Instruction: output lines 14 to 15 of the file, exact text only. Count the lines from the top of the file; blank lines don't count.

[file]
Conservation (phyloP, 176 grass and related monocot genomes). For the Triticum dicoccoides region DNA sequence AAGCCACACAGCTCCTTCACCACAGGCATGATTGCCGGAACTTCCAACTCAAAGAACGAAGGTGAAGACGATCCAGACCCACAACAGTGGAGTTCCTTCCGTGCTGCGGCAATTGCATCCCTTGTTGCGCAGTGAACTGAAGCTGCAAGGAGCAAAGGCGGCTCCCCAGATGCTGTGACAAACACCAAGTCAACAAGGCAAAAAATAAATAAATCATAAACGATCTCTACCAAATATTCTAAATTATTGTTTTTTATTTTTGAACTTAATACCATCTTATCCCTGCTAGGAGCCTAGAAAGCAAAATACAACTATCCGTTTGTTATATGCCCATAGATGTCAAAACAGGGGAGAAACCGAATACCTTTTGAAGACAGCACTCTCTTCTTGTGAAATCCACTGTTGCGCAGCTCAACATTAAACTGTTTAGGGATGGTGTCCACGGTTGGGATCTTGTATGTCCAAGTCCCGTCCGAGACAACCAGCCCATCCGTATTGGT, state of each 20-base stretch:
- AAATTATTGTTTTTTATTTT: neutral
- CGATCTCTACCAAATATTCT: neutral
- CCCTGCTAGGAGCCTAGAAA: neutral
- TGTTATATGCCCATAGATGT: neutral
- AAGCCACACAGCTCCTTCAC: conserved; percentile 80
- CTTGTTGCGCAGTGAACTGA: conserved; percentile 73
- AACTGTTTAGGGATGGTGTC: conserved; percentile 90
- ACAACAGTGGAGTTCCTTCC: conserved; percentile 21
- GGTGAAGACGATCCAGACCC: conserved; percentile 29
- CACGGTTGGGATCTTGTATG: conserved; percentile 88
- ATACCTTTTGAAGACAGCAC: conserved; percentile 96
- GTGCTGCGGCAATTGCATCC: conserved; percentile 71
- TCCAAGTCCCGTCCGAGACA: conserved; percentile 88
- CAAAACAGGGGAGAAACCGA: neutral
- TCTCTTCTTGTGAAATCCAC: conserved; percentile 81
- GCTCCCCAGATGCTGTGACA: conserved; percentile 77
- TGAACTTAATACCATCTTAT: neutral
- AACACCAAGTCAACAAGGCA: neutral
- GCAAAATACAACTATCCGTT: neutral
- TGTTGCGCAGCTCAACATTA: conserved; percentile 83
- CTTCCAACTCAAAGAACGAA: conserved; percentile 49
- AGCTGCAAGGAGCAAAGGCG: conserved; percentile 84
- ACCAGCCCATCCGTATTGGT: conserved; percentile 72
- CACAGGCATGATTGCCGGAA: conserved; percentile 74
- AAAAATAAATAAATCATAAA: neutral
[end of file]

- TCCAAGTCCCGTCCGAGACA: conserved; percentile 88
- CAAAACAGGGGAGAAACCGA: neutral